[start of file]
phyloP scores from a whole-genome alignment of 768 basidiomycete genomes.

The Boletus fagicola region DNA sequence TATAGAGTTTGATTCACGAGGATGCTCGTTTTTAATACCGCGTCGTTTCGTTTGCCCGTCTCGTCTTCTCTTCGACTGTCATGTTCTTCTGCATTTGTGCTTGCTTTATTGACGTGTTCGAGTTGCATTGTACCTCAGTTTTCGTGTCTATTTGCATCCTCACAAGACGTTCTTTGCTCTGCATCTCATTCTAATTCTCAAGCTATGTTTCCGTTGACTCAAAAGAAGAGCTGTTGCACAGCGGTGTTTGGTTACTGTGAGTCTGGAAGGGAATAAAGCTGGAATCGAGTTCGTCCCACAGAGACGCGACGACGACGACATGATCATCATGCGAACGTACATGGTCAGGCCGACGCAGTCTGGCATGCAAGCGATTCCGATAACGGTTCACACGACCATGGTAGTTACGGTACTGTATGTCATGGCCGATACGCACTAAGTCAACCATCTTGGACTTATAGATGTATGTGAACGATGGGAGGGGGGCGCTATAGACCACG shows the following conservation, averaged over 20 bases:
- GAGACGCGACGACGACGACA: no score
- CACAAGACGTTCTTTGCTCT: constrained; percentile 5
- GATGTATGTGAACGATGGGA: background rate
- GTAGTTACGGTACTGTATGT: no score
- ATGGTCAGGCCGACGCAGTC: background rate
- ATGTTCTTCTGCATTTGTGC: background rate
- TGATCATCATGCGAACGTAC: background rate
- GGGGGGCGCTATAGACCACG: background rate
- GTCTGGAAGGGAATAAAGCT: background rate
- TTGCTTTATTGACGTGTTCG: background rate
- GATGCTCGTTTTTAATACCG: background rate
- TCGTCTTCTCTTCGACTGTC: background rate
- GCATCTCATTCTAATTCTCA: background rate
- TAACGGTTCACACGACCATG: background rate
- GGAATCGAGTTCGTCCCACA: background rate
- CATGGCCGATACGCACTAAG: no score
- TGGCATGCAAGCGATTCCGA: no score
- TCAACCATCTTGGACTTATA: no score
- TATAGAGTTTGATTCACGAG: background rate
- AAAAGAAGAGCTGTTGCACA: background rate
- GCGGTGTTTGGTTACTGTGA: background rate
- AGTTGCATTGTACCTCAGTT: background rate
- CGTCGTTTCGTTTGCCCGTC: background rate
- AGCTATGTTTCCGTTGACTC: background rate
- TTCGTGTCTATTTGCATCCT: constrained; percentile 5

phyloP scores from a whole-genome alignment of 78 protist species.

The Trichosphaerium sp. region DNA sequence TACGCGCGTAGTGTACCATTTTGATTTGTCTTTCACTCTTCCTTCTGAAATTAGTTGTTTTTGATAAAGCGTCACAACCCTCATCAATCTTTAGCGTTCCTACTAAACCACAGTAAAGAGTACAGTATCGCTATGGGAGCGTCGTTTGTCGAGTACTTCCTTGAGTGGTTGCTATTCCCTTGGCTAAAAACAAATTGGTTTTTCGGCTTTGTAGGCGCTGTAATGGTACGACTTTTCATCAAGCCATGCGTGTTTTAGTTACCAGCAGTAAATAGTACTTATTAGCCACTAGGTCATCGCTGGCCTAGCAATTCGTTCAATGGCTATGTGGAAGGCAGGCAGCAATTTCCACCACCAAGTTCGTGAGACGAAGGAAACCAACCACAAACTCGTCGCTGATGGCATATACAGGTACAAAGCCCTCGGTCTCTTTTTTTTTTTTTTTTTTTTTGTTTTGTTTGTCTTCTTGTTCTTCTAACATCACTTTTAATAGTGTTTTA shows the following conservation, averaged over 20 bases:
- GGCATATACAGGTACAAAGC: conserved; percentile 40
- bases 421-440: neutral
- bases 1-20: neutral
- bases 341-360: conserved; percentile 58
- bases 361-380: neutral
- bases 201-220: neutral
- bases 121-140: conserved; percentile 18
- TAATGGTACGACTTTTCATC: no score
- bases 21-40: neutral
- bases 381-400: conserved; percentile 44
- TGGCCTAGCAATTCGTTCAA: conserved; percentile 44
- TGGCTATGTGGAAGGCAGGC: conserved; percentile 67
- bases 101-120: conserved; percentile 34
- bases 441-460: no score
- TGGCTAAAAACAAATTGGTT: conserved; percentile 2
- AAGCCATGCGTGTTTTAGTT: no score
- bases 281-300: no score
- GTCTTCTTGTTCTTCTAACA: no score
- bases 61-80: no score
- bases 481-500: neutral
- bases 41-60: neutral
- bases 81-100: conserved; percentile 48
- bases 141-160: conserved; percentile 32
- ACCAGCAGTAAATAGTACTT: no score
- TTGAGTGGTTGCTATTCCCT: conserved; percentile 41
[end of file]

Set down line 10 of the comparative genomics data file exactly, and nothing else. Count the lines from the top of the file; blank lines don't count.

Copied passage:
- GGGGGGCGCTATAGACCACG: background rate